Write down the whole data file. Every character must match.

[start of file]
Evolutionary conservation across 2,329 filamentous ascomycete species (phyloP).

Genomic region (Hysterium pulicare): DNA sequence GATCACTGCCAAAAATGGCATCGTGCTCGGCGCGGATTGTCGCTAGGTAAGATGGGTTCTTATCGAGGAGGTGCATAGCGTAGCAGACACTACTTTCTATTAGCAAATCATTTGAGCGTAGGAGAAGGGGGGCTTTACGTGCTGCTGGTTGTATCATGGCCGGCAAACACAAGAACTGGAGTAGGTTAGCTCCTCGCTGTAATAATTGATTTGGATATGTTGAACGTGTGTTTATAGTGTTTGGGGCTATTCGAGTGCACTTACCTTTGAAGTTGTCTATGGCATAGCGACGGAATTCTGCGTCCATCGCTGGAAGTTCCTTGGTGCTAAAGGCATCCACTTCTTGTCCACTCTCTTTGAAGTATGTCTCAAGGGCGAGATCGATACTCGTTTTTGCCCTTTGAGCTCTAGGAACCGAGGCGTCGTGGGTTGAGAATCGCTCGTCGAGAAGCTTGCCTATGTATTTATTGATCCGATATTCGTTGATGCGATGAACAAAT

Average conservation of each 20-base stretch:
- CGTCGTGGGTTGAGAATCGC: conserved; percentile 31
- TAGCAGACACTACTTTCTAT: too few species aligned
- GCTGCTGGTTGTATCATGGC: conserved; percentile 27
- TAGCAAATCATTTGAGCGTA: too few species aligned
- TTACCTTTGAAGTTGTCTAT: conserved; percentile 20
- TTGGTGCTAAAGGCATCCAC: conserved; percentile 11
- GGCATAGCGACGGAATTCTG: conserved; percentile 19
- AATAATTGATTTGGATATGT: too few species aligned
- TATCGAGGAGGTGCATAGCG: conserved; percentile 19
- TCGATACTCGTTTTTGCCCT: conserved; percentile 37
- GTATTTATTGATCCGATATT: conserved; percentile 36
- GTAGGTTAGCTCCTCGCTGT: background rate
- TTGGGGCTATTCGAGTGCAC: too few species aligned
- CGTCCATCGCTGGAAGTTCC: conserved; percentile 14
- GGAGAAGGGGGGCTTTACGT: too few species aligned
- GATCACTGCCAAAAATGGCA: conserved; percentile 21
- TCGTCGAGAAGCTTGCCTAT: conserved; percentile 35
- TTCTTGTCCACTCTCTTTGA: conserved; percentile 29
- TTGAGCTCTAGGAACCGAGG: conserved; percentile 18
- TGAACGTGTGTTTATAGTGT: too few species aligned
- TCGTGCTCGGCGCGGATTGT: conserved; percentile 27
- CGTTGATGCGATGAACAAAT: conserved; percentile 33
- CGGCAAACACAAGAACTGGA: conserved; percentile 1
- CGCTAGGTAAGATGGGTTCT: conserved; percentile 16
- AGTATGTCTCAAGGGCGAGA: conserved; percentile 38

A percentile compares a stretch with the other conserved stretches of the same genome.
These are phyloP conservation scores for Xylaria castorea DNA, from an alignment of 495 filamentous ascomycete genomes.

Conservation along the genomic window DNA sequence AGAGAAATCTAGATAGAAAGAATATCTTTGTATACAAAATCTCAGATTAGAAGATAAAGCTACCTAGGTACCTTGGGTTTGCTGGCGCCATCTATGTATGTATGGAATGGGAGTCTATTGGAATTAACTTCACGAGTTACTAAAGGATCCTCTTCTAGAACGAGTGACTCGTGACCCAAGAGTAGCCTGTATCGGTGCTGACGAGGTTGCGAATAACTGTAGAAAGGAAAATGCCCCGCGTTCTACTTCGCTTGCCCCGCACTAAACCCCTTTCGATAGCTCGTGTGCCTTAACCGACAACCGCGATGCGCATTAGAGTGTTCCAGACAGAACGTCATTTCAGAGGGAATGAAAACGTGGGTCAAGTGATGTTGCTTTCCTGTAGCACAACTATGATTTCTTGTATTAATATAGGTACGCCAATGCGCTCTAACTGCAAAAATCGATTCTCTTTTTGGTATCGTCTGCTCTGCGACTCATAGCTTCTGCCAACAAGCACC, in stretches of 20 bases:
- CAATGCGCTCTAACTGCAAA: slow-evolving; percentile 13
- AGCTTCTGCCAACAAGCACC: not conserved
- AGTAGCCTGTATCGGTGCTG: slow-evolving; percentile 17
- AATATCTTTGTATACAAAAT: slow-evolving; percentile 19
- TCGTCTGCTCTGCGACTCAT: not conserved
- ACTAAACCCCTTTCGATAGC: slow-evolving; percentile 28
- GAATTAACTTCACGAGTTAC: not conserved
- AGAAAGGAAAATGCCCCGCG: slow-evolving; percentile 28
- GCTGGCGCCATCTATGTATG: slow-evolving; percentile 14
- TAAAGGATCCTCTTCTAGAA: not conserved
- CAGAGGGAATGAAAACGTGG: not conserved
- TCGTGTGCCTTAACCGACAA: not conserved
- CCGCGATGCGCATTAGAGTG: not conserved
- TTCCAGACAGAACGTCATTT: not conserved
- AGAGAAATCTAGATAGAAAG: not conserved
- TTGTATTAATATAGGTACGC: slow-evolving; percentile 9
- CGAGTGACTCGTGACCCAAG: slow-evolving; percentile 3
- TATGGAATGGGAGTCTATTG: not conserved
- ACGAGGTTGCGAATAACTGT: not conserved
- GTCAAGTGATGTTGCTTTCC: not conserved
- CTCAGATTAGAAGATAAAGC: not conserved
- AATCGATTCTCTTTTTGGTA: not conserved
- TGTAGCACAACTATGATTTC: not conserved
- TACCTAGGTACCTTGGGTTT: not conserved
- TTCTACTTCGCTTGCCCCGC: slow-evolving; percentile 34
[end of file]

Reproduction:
Evolutionary conservation across 2,329 filamentous ascomycete species (phyloP).

Genomic region (Hysterium pulicare): DNA sequence GATCACTGCCAAAAATGGCATCGTGCTCGGCGCGGATTGTCGCTAGGTAAGATGGGTTCTTATCGAGGAGGTGCATAGCGTAGCAGACACTACTTTCTATTAGCAAATCATTTGAGCGTAGGAGAAGGGGGGCTTTACGTGCTGCTGGTTGTATCATGGCCGGCAAACACAAGAACTGGAGTAGGTTAGCTCCTCGCTGTAATAATTGATTTGGATATGTTGAACGTGTGTTTATAGTGTTTGGGGCTATTCGAGTGCACTTACCTTTGAAGTTGTCTATGGCATAGCGACGGAATTCTGCGTCCATCGCTGGAAGTTCCTTGGTGCTAAAGGCATCCACTTCTTGTCCACTCTCTTTGAAGTATGTCTCAAGGGCGAGATCGATACTCGTTTTTGCCCTTTGAGCTCTAGGAACCGAGGCGTCGTGGGTTGAGAATCGCTCGTCGAGAAGCTTGCCTATGTATTTATTGATCCGATATTCGTTGATGCGATGAACAAAT

Average conservation of each 20-base stretch:
- CGTCGTGGGTTGAGAATCGC: conserved; percentile 31
- TAGCAGACACTACTTTCTAT: too few species aligned
- GCTGCTGGTTGTATCATGGC: conserved; percentile 27
- TAGCAAATCATTTGAGCGTA: too few species aligned
- TTACCTTTGAAGTTGTCTAT: conserved; percentile 20
- TTGGTGCTAAAGGCATCCAC: conserved; percentile 11
- GGCATAGCGACGGAATTCTG: conserved; percentile 19
- AATAATTGATTTGGATATGT: too few species aligned
- TATCGAGGAGGTGCATAGCG: conserved; percentile 19
- TCGATACTCGTTTTTGCCCT: conserved; percentile 37
- GTATTTATTGATCCGATATT: conserved; percentile 36
- GTAGGTTAGCTCCTCGCTGT: background rate
- TTGGGGCTATTCGAGTGCAC: too few species aligned
- CGTCCATCGCTGGAAGTTCC: conserved; percentile 14
- GGAGAAGGGGGGCTTTACGT: too few species aligned
- GATCACTGCCAAAAATGGCA: conserved; percentile 21
- TCGTCGAGAAGCTTGCCTAT: conserved; percentile 35
- TTCTTGTCCACTCTCTTTGA: conserved; percentile 29
- TTGAGCTCTAGGAACCGAGG: conserved; percentile 18
- TGAACGTGTGTTTATAGTGT: too few species aligned
- TCGTGCTCGGCGCGGATTGT: conserved; percentile 27
- CGTTGATGCGATGAACAAAT: conserved; percentile 33
- CGGCAAACACAAGAACTGGA: conserved; percentile 1
- CGCTAGGTAAGATGGGTTCT: conserved; percentile 16
- AGTATGTCTCAAGGGCGAGA: conserved; percentile 38

A percentile compares a stretch with the other conserved stretches of the same genome.
These are phyloP conservation scores for Xylaria castorea DNA, from an alignment of 495 filamentous ascomycete genomes.

Conservation along the genomic window DNA sequence AGAGAAATCTAGATAGAAAGAATATCTTTGTATACAAAATCTCAGATTAGAAGATAAAGCTACCTAGGTACCTTGGGTTTGCTGGCGCCATCTATGTATGTATGGAATGGGAGTCTATTGGAATTAACTTCACGAGTTACTAAAGGATCCTCTTCTAGAACGAGTGACTCGTGACCCAAGAGTAGCCTGTATCGGTGCTGACGAGGTTGCGAATAACTGTAGAAAGGAAAATGCCCCGCGTTCTACTTCGCTTGCCCCGCACTAAACCCCTTTCGATAGCTCGTGTGCCTTAACCGACAACCGCGATGCGCATTAGAGTGTTCCAGACAGAACGTCATTTCAGAGGGAATGAAAACGTGGGTCAAGTGATGTTGCTTTCCTGTAGCACAACTATGATTTCTTGTATTAATATAGGTACGCCAATGCGCTCTAACTGCAAAAATCGATTCTCTTTTTGGTATCGTCTGCTCTGCGACTCATAGCTTCTGCCAACAAGCACC, in stretches of 20 bases:
- CAATGCGCTCTAACTGCAAA: slow-evolving; percentile 13
- AGCTTCTGCCAACAAGCACC: not conserved
- AGTAGCCTGTATCGGTGCTG: slow-evolving; percentile 17
- AATATCTTTGTATACAAAAT: slow-evolving; percentile 19
- TCGTCTGCTCTGCGACTCAT: not conserved
- ACTAAACCCCTTTCGATAGC: slow-evolving; percentile 28
- GAATTAACTTCACGAGTTAC: not conserved
- AGAAAGGAAAATGCCCCGCG: slow-evolving; percentile 28
- GCTGGCGCCATCTATGTATG: slow-evolving; percentile 14
- TAAAGGATCCTCTTCTAGAA: not conserved
- CAGAGGGAATGAAAACGTGG: not conserved
- TCGTGTGCCTTAACCGACAA: not conserved
- CCGCGATGCGCATTAGAGTG: not conserved
- TTCCAGACAGAACGTCATTT: not conserved
- AGAGAAATCTAGATAGAAAG: not conserved
- TTGTATTAATATAGGTACGC: slow-evolving; percentile 9
- CGAGTGACTCGTGACCCAAG: slow-evolving; percentile 3
- TATGGAATGGGAGTCTATTG: not conserved
- ACGAGGTTGCGAATAACTGT: not conserved
- GTCAAGTGATGTTGCTTTCC: not conserved
- CTCAGATTAGAAGATAAAGC: not conserved
- AATCGATTCTCTTTTTGGTA: not conserved
- TGTAGCACAACTATGATTTC: not conserved
- TACCTAGGTACCTTGGGTTT: not conserved
- TTCTACTTCGCTTGCCCCGC: slow-evolving; percentile 34